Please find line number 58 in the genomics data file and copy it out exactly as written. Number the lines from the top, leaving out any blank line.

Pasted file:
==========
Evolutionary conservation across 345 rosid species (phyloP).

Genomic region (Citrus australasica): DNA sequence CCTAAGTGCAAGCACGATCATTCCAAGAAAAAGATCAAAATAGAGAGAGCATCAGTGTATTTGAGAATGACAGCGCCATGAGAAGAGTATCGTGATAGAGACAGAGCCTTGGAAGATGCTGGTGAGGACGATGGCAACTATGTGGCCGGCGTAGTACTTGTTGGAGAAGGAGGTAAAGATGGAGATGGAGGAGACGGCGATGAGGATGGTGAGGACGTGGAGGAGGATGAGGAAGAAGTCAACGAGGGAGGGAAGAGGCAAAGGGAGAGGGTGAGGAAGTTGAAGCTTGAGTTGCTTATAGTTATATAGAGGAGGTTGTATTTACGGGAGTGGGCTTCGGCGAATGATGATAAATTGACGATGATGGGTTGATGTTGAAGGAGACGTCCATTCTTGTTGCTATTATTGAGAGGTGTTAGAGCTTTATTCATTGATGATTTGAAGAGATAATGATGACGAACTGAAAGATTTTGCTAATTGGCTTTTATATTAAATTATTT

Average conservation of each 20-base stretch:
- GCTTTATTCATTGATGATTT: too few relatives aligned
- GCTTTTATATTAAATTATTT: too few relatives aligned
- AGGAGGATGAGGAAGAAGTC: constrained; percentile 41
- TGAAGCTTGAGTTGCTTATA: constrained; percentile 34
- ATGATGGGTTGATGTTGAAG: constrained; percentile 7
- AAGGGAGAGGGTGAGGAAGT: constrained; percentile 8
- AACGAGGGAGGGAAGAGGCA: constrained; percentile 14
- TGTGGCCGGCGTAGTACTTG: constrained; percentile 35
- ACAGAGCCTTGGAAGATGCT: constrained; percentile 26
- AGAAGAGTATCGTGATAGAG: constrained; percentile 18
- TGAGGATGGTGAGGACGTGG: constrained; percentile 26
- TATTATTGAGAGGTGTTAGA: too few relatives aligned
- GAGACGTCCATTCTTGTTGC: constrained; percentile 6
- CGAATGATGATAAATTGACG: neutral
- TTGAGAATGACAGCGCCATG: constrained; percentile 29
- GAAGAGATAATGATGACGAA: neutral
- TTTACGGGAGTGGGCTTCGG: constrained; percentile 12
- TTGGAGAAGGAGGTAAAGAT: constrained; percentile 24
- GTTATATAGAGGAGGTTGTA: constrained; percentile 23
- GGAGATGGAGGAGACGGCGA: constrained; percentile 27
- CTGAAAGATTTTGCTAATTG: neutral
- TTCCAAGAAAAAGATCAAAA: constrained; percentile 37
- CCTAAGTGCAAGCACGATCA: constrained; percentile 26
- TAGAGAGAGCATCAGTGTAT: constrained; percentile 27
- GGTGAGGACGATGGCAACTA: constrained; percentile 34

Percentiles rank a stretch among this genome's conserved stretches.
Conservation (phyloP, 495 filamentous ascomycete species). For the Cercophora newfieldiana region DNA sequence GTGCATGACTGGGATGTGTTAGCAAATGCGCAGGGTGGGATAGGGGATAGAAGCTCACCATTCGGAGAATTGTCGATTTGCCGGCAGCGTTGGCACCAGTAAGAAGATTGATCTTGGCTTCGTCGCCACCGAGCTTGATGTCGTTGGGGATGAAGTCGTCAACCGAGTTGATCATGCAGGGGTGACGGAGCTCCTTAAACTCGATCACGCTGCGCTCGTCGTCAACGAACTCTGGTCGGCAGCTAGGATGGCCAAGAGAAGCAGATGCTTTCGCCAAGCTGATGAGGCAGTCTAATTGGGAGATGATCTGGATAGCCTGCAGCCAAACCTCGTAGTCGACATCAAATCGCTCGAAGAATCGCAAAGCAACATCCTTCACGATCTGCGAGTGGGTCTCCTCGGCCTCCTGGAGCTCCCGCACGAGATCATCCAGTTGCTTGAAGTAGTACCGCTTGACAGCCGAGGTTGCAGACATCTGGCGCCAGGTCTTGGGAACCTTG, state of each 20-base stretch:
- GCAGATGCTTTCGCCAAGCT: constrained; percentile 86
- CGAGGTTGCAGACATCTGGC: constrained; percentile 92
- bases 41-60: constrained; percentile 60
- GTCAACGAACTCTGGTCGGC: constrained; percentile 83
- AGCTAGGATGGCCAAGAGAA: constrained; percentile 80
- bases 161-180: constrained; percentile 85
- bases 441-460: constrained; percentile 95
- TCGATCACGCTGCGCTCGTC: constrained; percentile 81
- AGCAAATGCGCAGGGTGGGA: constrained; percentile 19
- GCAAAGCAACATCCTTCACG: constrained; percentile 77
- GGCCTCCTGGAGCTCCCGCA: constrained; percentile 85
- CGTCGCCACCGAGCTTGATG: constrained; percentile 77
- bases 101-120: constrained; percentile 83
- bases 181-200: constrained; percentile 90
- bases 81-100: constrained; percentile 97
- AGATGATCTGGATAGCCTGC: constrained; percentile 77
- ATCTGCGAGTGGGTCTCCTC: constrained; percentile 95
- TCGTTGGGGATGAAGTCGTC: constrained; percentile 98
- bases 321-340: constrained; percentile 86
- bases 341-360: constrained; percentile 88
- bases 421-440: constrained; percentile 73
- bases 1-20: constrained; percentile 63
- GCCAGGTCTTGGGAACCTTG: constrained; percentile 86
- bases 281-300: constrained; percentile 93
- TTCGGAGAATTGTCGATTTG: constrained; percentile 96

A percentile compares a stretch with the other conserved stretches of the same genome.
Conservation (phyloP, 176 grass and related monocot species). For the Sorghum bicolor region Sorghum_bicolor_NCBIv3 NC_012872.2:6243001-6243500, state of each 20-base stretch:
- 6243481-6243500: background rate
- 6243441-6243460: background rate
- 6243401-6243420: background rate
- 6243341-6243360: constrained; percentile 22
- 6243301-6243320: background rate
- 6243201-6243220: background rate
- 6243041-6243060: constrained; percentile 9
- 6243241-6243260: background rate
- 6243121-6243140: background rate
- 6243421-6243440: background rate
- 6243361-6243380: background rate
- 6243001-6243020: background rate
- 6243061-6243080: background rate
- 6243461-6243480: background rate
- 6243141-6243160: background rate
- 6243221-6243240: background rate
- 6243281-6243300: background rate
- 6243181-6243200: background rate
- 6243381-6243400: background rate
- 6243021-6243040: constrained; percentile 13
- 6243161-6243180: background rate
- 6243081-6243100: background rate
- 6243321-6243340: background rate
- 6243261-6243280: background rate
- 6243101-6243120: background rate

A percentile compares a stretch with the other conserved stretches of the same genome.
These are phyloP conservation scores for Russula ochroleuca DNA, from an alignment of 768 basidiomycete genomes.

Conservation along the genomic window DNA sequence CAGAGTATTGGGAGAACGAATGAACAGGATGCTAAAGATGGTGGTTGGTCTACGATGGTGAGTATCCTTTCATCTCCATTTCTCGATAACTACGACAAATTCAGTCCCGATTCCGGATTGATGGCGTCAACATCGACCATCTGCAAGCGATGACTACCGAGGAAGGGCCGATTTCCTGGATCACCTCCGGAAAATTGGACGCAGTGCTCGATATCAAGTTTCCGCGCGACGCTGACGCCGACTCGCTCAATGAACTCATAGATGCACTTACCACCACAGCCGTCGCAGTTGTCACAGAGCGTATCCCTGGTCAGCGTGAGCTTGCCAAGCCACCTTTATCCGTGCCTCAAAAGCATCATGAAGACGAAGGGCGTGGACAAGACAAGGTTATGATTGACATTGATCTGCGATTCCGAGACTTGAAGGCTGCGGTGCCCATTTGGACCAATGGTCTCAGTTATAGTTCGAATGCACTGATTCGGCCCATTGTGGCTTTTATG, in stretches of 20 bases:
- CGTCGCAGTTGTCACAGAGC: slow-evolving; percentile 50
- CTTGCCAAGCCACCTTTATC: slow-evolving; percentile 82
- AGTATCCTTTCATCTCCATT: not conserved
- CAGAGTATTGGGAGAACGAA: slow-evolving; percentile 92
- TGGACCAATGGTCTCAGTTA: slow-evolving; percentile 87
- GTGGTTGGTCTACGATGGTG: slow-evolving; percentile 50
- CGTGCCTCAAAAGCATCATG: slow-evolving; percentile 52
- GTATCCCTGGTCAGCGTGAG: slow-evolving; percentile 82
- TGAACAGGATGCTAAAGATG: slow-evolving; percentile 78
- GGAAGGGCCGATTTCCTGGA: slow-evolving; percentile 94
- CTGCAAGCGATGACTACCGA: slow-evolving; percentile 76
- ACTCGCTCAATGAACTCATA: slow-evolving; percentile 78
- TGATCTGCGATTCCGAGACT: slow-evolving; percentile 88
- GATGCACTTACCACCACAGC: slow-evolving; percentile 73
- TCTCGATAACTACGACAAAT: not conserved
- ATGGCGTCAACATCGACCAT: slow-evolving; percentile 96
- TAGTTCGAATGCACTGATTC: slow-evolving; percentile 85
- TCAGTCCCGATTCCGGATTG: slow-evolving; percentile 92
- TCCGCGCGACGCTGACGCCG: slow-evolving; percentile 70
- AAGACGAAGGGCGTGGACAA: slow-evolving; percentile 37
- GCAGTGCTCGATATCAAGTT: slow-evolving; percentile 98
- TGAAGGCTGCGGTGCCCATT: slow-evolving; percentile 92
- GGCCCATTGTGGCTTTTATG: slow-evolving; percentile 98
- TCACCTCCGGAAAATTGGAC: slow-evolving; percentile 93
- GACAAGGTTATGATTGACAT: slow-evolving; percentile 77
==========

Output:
- 6243481-6243500: background rate